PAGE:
Biography All Music Guide
All Music Guide:
Originally hailing from Chicago, Fruit Bats featured an ever-changing lineup based around the folk-pop songwriting of bandleader Eric Johnson (not to be confused with the Eric Johnson from Archers of Loaf or the guitar virtuoso of the same name). Johnson began writing songs on his four-track in the mid-'90s before forming I Rowboat, a Velvet Underground-inspired indie rock band. He also began dabbling in folk music with two of the band's members, guitarist Dan Strack and drummer Brian Belval, thus forming the earliest incarnation of the Fruit Bats. When I Rowboat disbanded, Johnson continued to widen his network by playing guitar and banjo with Califone. Bandmates Tim Rutili and Ben Massarella (who also owned Perishable Records) urged Fruit Bats to record an album for their label, which resulted in the trio's 2001 debut, Echolocation.
Over the next two years, the group toured and refined its lineup, adding multi-instrumentalist Gillian Lisee to the fold while embracing more elements of pop and experimental rock. In 2002, Fruit Bats signed with Sub Pop and released their sophomore effort, Mouthfuls, the following spring. Two years later, having relocated to Seattle and expanded to a quartet, the band released Spelled in Bones. The album continued moving away from the folk-rock foundation of Echolocation, although elements of that rootsy sound remained.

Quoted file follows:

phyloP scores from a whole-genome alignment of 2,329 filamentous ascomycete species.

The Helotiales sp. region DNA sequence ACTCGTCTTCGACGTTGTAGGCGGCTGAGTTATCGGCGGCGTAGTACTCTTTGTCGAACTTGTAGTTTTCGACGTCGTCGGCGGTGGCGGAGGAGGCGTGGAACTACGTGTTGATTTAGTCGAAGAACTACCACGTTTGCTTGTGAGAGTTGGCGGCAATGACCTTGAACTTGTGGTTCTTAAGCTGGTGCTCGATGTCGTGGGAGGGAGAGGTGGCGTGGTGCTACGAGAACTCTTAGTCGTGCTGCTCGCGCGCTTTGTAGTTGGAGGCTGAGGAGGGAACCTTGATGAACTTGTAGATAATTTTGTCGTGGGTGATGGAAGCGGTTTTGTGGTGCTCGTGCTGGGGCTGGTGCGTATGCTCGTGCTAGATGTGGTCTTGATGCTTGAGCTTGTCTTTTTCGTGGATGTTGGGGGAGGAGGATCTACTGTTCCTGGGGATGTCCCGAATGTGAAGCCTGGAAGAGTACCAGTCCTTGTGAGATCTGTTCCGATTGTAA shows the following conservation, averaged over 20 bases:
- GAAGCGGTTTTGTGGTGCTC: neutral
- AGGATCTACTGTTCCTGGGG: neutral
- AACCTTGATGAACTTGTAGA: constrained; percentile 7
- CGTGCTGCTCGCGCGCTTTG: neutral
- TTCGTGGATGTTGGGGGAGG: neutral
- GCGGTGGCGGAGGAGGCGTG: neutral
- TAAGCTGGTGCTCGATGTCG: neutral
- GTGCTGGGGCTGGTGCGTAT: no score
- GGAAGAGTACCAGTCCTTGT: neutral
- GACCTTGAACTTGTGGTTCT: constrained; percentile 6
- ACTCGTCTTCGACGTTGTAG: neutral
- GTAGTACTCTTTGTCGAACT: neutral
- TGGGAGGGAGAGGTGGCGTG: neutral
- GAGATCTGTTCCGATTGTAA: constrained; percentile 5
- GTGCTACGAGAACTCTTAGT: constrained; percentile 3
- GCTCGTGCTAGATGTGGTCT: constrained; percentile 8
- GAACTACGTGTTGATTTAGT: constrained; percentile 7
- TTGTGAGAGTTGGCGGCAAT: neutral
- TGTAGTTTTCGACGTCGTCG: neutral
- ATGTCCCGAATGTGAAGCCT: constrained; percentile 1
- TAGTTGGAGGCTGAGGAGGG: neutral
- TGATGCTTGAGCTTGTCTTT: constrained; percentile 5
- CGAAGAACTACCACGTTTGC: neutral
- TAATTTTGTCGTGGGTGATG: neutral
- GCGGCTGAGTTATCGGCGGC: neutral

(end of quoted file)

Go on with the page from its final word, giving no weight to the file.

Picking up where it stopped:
Following the release of Spelled in Bones, Johnson took a break from Fruit Bats to serve as a sideman for several other bands, including the Shins and Vetiver. He reconvened the group in 2008, having revised the lineup to include Christopher Sherman, Ron Lewis, Graeme Gibson, and Sam Wagster. The band returned to Chicago to record at Clava, the same studio that housed the sessions for Echolocation, and emerged with 2009's The Ruminant Band.
After The Ruminant Band, Johnson began devoting more time to scoring independent films (among them Our Idiot Brother, Ceremony, and Smashed), and 2011's Tripper reflected the more stripped-down approach of his movie work, with Johnson handling most of the instruments himself. In November 2013, Johnson announced that he was retiring Fruit Bats, releasing a statement that declared in part "there is no major or dramatic reason" for his decision, and "it's been a long run and time for a change." Johnson and the final Fruit Bats lineup rang down the curtain with a handful of live dates in the Pacific Northwest.